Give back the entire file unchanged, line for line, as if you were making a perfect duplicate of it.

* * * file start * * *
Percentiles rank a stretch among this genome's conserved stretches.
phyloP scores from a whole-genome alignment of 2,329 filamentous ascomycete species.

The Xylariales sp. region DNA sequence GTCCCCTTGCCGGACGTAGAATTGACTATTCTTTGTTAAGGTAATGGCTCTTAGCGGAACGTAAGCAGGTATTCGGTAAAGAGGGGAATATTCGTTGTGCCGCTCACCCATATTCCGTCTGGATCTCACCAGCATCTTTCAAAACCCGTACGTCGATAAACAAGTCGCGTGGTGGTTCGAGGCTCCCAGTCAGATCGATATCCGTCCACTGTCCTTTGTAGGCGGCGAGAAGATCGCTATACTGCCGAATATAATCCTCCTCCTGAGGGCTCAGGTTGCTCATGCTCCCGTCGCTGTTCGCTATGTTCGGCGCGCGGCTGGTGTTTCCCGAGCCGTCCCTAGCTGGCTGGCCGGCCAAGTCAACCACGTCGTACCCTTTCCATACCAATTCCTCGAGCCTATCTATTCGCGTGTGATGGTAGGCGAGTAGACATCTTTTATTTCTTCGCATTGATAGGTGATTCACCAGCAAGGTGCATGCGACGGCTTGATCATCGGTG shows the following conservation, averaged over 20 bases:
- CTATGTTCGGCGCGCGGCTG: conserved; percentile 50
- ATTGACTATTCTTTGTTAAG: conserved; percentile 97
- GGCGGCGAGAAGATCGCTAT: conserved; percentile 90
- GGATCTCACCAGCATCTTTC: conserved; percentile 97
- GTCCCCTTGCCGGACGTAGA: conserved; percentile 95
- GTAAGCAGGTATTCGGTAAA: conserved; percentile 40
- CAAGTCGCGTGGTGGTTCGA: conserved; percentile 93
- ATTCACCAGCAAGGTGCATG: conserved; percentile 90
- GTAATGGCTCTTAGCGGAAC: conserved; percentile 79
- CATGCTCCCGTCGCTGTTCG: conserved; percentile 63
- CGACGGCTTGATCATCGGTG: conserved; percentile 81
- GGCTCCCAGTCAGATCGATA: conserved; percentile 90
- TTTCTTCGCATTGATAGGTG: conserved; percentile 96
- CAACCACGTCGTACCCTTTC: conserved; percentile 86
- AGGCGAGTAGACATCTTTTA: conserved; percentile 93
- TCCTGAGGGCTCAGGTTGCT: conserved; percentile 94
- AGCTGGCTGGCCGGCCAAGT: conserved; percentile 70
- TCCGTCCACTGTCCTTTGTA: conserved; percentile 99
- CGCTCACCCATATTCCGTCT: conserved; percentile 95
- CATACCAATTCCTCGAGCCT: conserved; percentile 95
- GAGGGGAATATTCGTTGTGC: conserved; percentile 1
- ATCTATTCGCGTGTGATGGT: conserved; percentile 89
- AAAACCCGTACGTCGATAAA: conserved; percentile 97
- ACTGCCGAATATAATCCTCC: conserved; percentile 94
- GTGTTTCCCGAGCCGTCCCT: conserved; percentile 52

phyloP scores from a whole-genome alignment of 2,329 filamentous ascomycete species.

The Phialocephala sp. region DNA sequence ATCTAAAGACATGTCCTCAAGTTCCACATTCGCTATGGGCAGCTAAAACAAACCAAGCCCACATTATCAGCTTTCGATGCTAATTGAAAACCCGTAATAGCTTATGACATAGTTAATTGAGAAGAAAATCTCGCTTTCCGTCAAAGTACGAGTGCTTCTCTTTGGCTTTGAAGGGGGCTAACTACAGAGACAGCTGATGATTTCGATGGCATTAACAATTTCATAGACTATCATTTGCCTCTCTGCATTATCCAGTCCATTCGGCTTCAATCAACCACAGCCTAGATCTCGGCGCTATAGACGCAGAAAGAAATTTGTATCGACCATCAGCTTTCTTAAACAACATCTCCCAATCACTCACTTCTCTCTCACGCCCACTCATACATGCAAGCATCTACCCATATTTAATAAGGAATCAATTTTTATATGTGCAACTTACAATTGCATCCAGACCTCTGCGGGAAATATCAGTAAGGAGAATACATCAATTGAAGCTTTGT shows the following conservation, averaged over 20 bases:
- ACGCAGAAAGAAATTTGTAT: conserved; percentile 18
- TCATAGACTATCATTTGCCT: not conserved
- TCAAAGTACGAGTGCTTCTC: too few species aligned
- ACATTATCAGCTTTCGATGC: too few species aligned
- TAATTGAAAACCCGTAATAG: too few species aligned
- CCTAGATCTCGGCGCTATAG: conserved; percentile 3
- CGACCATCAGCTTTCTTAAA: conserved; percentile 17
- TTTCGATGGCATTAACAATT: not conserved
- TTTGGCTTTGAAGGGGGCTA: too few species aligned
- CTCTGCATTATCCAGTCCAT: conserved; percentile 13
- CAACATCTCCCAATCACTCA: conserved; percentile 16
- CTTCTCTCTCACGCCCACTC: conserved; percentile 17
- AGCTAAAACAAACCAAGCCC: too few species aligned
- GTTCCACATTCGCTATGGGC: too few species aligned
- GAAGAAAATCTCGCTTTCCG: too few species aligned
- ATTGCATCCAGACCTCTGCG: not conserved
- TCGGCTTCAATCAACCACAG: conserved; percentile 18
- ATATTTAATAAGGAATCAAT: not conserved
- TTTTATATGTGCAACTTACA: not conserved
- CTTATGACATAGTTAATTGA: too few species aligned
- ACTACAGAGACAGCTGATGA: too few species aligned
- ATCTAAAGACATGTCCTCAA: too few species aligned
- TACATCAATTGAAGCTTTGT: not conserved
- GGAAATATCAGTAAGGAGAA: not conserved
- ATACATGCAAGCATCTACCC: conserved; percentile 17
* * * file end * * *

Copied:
Percentiles rank a stretch among this genome's conserved stretches.
phyloP scores from a whole-genome alignment of 2,329 filamentous ascomycete species.

The Xylariales sp. region DNA sequence GTCCCCTTGCCGGACGTAGAATTGACTATTCTTTGTTAAGGTAATGGCTCTTAGCGGAACGTAAGCAGGTATTCGGTAAAGAGGGGAATATTCGTTGTGCCGCTCACCCATATTCCGTCTGGATCTCACCAGCATCTTTCAAAACCCGTACGTCGATAAACAAGTCGCGTGGTGGTTCGAGGCTCCCAGTCAGATCGATATCCGTCCACTGTCCTTTGTAGGCGGCGAGAAGATCGCTATACTGCCGAATATAATCCTCCTCCTGAGGGCTCAGGTTGCTCATGCTCCCGTCGCTGTTCGCTATGTTCGGCGCGCGGCTGGTGTTTCCCGAGCCGTCCCTAGCTGGCTGGCCGGCCAAGTCAACCACGTCGTACCCTTTCCATACCAATTCCTCGAGCCTATCTATTCGCGTGTGATGGTAGGCGAGTAGACATCTTTTATTTCTTCGCATTGATAGGTGATTCACCAGCAAGGTGCATGCGACGGCTTGATCATCGGTG shows the following conservation, averaged over 20 bases:
- CTATGTTCGGCGCGCGGCTG: conserved; percentile 50
- ATTGACTATTCTTTGTTAAG: conserved; percentile 97
- GGCGGCGAGAAGATCGCTAT: conserved; percentile 90
- GGATCTCACCAGCATCTTTC: conserved; percentile 97
- GTCCCCTTGCCGGACGTAGA: conserved; percentile 95
- GTAAGCAGGTATTCGGTAAA: conserved; percentile 40
- CAAGTCGCGTGGTGGTTCGA: conserved; percentile 93
- ATTCACCAGCAAGGTGCATG: conserved; percentile 90
- GTAATGGCTCTTAGCGGAAC: conserved; percentile 79
- CATGCTCCCGTCGCTGTTCG: conserved; percentile 63
- CGACGGCTTGATCATCGGTG: conserved; percentile 81
- GGCTCCCAGTCAGATCGATA: conserved; percentile 90
- TTTCTTCGCATTGATAGGTG: conserved; percentile 96
- CAACCACGTCGTACCCTTTC: conserved; percentile 86
- AGGCGAGTAGACATCTTTTA: conserved; percentile 93
- TCCTGAGGGCTCAGGTTGCT: conserved; percentile 94
- AGCTGGCTGGCCGGCCAAGT: conserved; percentile 70
- TCCGTCCACTGTCCTTTGTA: conserved; percentile 99
- CGCTCACCCATATTCCGTCT: conserved; percentile 95
- CATACCAATTCCTCGAGCCT: conserved; percentile 95
- GAGGGGAATATTCGTTGTGC: conserved; percentile 1
- ATCTATTCGCGTGTGATGGT: conserved; percentile 89
- AAAACCCGTACGTCGATAAA: conserved; percentile 97
- ACTGCCGAATATAATCCTCC: conserved; percentile 94
- GTGTTTCCCGAGCCGTCCCT: conserved; percentile 52

phyloP scores from a whole-genome alignment of 2,329 filamentous ascomycete species.

The Phialocephala sp. region DNA sequence ATCTAAAGACATGTCCTCAAGTTCCACATTCGCTATGGGCAGCTAAAACAAACCAAGCCCACATTATCAGCTTTCGATGCTAATTGAAAACCCGTAATAGCTTATGACATAGTTAATTGAGAAGAAAATCTCGCTTTCCGTCAAAGTACGAGTGCTTCTCTTTGGCTTTGAAGGGGGCTAACTACAGAGACAGCTGATGATTTCGATGGCATTAACAATTTCATAGACTATCATTTGCCTCTCTGCATTATCCAGTCCATTCGGCTTCAATCAACCACAGCCTAGATCTCGGCGCTATAGACGCAGAAAGAAATTTGTATCGACCATCAGCTTTCTTAAACAACATCTCCCAATCACTCACTTCTCTCTCACGCCCACTCATACATGCAAGCATCTACCCATATTTAATAAGGAATCAATTTTTATATGTGCAACTTACAATTGCATCCAGACCTCTGCGGGAAATATCAGTAAGGAGAATACATCAATTGAAGCTTTGT shows the following conservation, averaged over 20 bases:
- ACGCAGAAAGAAATTTGTAT: conserved; percentile 18
- TCATAGACTATCATTTGCCT: not conserved
- TCAAAGTACGAGTGCTTCTC: too few species aligned
- ACATTATCAGCTTTCGATGC: too few species aligned
- TAATTGAAAACCCGTAATAG: too few species aligned
- CCTAGATCTCGGCGCTATAG: conserved; percentile 3
- CGACCATCAGCTTTCTTAAA: conserved; percentile 17
- TTTCGATGGCATTAACAATT: not conserved
- TTTGGCTTTGAAGGGGGCTA: too few species aligned
- CTCTGCATTATCCAGTCCAT: conserved; percentile 13
- CAACATCTCCCAATCACTCA: conserved; percentile 16
- CTTCTCTCTCACGCCCACTC: conserved; percentile 17
- AGCTAAAACAAACCAAGCCC: too few species aligned
- GTTCCACATTCGCTATGGGC: too few species aligned
- GAAGAAAATCTCGCTTTCCG: too few species aligned
- ATTGCATCCAGACCTCTGCG: not conserved
- TCGGCTTCAATCAACCACAG: conserved; percentile 18
- ATATTTAATAAGGAATCAAT: not conserved
- TTTTATATGTGCAACTTACA: not conserved
- CTTATGACATAGTTAATTGA: too few species aligned
- ACTACAGAGACAGCTGATGA: too few species aligned
- ATCTAAAGACATGTCCTCAA: too few species aligned
- TACATCAATTGAAGCTTTGT: not conserved
- GGAAATATCAGTAAGGAGAA: not conserved
- ATACATGCAAGCATCTACCC: conserved; percentile 17